You'll notice I keep flailing this dead horse of the issue of translation. The reason I do this is that, so very often, those who speak against Luther's translation here do so in the context of exegesis, text criticism, church tradition, etc. But the context in which Luther adds the word, "allein" is in the context of translation.. How do you get Paul to speak good, Saxonisch, 16th century German? That's the issue.


That verse is made well known when read in the chapter.

Rom 3: (NASB)

21 But now apart from the Law the righteousness of God has been manifested, being witnessed by the Law and the Prophets, 22 even the righteousness of God through faith in Jesus Christ for all those who believe; for there is no distinction; 23 for all have sinned and fall short of the glory of God, 24 being justified as a gift by His grace through the redemption which is in Christ Jesus; 25 whom God displayed publicly as a propitiation in His blood through faith. This was to demonstrate His righteousness, because in the forbearance of God He passed over the sins previously committed; 26 for the demonstration, I say, of His righteousness at the present time, so that He would be just and the justifier of the one who has faith in Jesus. 27 Where then is boasting? It is excluded. By what kind of law? Of works? No, but by a law of faith. 28 For we maintain that a man is justified by faith apart from works of the Law. 29 Or is God the God of Jews only? Is He not the God of Gentiles also? Yes, of Gentiles also, 30 since indeed God who will justify the circumcised by faith and the uncircumcised through faith is one. 31 Do we then nullify the Law through faith? May it never be! On the contrary, we establish the Law.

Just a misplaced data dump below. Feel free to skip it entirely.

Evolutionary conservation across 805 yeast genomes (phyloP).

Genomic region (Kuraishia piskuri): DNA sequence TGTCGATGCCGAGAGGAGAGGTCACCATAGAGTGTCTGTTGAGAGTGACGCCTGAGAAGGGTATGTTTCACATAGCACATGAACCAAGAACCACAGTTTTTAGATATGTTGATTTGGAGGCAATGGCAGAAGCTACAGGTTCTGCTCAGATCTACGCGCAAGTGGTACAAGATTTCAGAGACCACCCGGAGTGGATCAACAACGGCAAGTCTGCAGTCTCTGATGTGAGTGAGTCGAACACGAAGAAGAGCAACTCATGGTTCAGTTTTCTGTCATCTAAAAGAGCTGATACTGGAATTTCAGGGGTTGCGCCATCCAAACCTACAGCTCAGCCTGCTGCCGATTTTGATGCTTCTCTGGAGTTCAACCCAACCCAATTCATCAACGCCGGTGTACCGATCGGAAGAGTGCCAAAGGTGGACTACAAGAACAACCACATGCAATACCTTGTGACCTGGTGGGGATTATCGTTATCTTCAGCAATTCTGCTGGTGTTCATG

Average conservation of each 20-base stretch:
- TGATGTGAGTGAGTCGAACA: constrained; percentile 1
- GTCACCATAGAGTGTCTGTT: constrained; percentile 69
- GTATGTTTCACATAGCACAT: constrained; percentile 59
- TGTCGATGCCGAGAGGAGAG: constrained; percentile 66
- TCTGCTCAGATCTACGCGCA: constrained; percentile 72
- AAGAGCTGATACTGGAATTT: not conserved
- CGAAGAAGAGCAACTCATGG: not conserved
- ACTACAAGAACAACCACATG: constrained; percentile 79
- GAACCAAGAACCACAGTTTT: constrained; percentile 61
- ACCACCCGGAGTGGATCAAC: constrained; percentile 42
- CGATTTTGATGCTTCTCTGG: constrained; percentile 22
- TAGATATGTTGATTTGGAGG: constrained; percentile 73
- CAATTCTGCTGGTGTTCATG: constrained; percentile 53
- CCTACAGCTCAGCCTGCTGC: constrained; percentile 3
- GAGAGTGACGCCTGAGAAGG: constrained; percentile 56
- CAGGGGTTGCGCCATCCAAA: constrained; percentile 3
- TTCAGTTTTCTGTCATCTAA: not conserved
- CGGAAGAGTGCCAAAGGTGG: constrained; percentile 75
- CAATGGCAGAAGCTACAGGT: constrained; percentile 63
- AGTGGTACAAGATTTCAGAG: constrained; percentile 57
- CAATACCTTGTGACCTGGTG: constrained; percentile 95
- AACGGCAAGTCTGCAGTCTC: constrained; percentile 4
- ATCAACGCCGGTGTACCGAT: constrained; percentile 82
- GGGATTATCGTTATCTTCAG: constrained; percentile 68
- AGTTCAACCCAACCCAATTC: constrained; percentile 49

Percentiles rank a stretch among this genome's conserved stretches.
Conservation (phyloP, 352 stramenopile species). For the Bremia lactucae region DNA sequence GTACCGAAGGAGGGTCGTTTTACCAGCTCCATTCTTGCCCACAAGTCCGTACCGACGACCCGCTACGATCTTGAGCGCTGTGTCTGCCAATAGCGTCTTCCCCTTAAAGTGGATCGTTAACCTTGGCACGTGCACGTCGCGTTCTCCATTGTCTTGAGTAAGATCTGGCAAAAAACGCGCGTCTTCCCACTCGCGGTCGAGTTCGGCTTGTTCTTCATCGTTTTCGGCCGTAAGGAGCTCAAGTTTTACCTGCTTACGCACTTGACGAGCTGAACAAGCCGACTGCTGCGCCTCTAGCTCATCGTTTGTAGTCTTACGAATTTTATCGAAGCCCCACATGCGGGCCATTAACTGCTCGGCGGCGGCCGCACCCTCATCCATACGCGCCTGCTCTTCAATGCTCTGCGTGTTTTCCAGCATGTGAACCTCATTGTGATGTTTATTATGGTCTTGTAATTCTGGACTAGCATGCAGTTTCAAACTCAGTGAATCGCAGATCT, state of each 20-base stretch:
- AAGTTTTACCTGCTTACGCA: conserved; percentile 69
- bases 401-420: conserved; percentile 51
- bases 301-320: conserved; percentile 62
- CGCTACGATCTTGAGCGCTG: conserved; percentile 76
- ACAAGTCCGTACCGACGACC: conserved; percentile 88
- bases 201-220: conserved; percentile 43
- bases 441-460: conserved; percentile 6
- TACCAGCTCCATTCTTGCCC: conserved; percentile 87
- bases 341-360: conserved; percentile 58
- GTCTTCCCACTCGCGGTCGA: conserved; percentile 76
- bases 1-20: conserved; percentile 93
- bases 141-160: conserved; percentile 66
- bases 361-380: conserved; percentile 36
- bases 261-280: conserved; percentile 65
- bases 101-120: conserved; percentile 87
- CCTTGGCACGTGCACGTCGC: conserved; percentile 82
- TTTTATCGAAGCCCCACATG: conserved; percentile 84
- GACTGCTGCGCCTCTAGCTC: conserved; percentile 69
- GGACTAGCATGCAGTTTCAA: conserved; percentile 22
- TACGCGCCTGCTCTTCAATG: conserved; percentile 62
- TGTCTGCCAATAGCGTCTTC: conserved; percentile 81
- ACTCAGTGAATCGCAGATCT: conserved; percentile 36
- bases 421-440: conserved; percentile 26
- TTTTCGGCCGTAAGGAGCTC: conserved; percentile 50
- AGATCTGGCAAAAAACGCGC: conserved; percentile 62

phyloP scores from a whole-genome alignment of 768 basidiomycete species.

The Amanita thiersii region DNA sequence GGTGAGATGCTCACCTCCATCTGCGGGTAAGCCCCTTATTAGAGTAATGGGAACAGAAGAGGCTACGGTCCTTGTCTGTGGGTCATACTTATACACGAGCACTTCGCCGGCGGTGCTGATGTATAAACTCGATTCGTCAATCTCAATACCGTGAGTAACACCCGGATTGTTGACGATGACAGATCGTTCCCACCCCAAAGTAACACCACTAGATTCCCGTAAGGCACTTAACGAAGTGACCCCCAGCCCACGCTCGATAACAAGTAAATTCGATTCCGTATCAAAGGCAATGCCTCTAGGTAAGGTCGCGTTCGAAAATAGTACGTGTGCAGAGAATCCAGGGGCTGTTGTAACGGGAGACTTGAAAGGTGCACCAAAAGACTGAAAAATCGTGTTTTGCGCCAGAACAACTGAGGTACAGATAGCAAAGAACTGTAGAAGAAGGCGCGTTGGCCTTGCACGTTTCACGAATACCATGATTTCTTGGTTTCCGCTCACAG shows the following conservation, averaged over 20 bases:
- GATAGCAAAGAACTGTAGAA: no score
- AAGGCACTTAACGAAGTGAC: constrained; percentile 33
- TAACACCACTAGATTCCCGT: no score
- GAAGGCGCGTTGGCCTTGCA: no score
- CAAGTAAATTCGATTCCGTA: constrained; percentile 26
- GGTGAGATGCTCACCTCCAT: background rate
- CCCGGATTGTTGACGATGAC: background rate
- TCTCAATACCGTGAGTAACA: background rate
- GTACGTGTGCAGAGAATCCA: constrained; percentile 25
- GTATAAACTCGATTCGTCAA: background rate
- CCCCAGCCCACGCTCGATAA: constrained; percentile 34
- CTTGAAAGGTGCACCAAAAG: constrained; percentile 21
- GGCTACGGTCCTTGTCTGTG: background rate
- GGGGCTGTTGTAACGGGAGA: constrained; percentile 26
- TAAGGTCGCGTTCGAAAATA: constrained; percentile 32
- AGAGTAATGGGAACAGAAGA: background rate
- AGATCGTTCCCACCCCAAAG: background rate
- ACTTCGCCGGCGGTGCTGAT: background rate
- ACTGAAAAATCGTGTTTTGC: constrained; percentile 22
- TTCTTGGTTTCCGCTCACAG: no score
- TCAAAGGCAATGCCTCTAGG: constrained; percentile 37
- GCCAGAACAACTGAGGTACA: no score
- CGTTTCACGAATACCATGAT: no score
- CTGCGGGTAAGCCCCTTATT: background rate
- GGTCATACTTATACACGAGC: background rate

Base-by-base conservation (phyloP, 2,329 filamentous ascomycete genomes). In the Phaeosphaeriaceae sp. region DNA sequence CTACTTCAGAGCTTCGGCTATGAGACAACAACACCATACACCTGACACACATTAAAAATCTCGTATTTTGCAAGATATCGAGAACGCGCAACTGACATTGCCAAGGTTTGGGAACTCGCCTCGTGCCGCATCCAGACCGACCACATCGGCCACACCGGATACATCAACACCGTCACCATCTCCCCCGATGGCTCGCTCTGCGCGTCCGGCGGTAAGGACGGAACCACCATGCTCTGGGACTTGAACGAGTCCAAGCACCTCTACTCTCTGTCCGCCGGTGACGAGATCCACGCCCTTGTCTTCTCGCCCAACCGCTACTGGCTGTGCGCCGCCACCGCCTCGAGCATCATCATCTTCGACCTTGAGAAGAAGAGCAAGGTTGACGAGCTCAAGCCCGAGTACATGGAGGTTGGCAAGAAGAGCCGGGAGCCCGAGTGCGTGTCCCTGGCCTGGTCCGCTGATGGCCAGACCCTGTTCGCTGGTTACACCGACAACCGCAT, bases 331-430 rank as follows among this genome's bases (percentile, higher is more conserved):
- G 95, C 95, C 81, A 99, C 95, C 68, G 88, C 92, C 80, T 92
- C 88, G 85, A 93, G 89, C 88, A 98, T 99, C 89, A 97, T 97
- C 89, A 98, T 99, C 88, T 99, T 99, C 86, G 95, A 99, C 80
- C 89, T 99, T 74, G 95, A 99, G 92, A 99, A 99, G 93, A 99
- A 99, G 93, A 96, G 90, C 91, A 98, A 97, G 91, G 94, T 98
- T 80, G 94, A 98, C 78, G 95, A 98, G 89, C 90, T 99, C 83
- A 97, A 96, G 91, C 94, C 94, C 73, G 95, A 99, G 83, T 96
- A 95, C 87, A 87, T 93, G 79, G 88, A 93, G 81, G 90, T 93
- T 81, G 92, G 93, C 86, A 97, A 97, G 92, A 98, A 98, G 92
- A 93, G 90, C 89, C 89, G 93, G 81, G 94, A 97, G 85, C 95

Rom 4: (NASB)